As mysterious as the sightings were, so is the mystery of why the sightings suddenly stopped in the 1930s. In 1948, The Globe ran this headline: “Seeing” Sea Serpents Slipping” about the subject of the dwindling sea serpent sightings from Nahant to Provincetown. “Whatever particular serpent it might have been nobody found out, but in the 200 years that followed, his snakeship made suitable showings along the cost, appearing at Cape Ann and point north, with a Cape Cod route later thrown in and Plymouth and Provincetown among ports o’call.
At the height of his career in the 1800s the “most wonderful serpent” was the most wonderful indeed for he came in what approximated six delicious flavors and 57 varieties. Some observers reported his eyes were “as big as saucepans and two feet apart”—others said they were the size of dinner plates."


There would be no talk of sea monsters on the South Shore again for about thirty years when the eyes of a curious world were cast upon the town of Scituate when a story about a sea monster washing ashore made international news. William Conboy, lifelong resident of Scituate and witness of the Scituate Sea Creature recalls how far reaching the story was. “My brother Larry was in Vietnam and sitting around with his fellow soldiers listening to the radio when all of a sudden the news came on that they had found a sea monster in Scituate mass. He was like, “Hey! That's my hometown! The guys were like, “yeah, sure it is.”

On Sunday, November 15, 1970, hundreds flocked to Mann Hill Beach in Scituate to see a sea monster which washed ashore at about 3 p.m. In three days following, police estimated that over 10,000 curious spectators visited Mann Hill Beach to see the creature with their own eyes. Witnesses who initially saw the creature the claimed the carcass measured at least 50 feet and estimated it to weigh nearly 40 tons.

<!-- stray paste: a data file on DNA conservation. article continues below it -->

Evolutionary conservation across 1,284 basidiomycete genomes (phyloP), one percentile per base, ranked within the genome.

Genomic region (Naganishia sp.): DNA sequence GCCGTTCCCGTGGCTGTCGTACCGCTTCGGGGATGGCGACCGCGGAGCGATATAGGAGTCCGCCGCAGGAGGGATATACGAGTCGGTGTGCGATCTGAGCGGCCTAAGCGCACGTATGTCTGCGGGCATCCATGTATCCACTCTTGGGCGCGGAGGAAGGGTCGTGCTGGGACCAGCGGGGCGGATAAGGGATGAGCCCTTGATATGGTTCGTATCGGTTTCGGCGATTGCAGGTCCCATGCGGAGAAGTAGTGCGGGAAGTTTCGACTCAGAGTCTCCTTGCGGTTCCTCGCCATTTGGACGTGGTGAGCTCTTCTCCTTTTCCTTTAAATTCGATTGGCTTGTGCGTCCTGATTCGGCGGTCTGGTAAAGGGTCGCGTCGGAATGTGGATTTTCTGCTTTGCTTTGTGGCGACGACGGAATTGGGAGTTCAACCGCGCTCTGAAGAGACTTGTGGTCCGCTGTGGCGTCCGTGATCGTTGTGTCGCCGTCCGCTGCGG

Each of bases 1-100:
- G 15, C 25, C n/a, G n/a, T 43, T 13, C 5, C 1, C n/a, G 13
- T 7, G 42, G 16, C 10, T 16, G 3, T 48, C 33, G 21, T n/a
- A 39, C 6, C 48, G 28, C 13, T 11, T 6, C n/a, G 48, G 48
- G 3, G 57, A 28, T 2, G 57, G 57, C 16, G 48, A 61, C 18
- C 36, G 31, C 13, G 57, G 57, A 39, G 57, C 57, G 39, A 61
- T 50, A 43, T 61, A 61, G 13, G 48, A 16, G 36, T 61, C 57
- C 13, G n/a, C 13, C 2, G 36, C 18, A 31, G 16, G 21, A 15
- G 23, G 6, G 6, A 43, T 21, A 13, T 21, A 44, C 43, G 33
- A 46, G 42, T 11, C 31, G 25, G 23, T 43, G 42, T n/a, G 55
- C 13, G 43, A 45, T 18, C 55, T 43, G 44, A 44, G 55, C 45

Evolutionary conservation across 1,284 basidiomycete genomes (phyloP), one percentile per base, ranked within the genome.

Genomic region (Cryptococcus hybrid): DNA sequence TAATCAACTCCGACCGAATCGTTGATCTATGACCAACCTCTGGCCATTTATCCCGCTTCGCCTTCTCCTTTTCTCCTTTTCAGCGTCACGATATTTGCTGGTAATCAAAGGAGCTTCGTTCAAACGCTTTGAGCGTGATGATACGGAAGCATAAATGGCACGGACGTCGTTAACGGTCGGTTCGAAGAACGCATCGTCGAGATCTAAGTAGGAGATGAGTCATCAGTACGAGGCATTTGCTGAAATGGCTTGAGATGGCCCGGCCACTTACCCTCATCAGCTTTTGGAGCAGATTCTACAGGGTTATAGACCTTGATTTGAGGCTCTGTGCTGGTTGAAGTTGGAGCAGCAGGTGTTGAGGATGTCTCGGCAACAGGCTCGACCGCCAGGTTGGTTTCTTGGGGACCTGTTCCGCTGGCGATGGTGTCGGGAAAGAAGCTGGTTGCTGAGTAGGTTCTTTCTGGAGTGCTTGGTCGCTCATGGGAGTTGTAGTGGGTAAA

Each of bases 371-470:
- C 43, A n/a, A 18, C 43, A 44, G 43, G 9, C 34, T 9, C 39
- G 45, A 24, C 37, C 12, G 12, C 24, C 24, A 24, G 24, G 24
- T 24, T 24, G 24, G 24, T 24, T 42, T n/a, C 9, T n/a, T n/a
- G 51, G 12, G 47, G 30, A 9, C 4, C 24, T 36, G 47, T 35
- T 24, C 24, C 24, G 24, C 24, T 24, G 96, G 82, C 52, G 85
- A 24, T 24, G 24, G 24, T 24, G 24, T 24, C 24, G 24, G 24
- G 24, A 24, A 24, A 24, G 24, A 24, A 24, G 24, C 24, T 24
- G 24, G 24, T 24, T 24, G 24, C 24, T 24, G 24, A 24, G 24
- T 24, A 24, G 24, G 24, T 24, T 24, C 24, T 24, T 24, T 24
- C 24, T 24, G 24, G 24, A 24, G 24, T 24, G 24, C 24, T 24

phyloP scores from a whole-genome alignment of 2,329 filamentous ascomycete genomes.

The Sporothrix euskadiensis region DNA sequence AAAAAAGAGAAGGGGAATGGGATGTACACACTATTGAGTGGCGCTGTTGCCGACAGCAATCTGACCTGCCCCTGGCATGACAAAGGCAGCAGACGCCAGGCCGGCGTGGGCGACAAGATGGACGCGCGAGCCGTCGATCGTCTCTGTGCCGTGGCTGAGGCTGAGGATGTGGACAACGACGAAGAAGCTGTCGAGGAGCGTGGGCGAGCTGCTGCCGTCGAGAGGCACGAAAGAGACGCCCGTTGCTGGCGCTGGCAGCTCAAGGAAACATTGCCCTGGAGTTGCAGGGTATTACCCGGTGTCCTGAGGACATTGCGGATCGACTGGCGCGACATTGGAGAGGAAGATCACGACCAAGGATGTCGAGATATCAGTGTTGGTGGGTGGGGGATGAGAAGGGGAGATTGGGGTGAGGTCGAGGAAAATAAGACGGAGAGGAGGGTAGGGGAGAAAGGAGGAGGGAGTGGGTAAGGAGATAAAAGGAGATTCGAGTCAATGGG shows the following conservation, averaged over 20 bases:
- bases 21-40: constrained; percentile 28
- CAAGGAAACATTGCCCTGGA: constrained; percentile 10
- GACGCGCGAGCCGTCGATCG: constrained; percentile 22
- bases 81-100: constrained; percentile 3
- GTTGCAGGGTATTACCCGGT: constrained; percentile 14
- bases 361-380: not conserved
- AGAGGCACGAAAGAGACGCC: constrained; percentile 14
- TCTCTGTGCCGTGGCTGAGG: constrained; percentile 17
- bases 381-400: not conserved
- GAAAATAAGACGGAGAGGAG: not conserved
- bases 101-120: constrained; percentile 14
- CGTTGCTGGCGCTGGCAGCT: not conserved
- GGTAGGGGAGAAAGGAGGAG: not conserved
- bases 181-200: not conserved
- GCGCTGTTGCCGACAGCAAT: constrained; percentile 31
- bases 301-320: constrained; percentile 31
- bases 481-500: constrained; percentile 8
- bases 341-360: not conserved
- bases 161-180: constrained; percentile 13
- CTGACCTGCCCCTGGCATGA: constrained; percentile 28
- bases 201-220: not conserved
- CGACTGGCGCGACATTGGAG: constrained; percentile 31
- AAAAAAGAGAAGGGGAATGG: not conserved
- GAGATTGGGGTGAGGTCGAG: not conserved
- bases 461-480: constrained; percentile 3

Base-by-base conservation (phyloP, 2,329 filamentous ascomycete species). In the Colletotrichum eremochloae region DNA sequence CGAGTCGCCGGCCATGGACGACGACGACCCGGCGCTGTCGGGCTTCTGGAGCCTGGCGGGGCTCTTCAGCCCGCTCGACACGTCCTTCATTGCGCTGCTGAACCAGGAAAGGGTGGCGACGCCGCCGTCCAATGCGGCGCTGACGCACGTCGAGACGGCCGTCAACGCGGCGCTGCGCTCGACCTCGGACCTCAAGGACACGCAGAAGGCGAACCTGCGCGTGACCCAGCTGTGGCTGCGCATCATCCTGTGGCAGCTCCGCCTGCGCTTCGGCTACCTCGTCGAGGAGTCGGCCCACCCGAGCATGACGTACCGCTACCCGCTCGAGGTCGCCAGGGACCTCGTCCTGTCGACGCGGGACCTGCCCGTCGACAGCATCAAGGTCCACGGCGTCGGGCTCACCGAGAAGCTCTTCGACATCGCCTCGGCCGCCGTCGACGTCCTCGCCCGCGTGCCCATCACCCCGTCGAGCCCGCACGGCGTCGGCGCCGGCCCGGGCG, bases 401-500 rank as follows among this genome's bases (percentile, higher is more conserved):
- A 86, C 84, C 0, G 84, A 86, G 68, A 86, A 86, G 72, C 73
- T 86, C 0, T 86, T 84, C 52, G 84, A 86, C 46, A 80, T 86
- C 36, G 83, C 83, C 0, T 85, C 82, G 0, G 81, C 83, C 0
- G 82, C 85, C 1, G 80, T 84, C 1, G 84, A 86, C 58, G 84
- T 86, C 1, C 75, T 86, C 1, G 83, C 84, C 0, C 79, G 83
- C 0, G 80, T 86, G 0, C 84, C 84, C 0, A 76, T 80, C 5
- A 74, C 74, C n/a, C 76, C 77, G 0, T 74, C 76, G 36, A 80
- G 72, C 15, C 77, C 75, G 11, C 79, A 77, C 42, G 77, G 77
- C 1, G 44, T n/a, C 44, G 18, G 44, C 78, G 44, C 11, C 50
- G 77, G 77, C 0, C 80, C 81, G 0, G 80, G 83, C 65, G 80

The Patriot Ledger reported that the carcass measured 23 feet without the head, but the newspaper also reported that spectators had been chopping up the creature and taking parts of it home as souvenirs of the highly unusual event for days before the creature was measured.” Scituate police estimated that perhaps ten feet of the creature’s body had been devoured by marine life before it washed ashore. On November 14, 1970, The Times-News published an article entitled, “Sea Serpent Is Studied By Scientists.” “Without question, it’s a sea serpent,” sea historian Edward Rowe Snow of Marshfield said Sunday night…The coral-colored creature has a small head, a massive long neck and a large finned body.”

Spectators gather at Mann Hill Beach to see what is left of the "sea creature."
“Officials of the New England Aquarium of Boston arrived at the scene Sunday night but were not about to identify the creature. “It’s definitely not a whale but more than that I can’t say,” Donald M. DeHart, executive director of New England Aquarium said.  DeHart called the creature “a very weird animal.”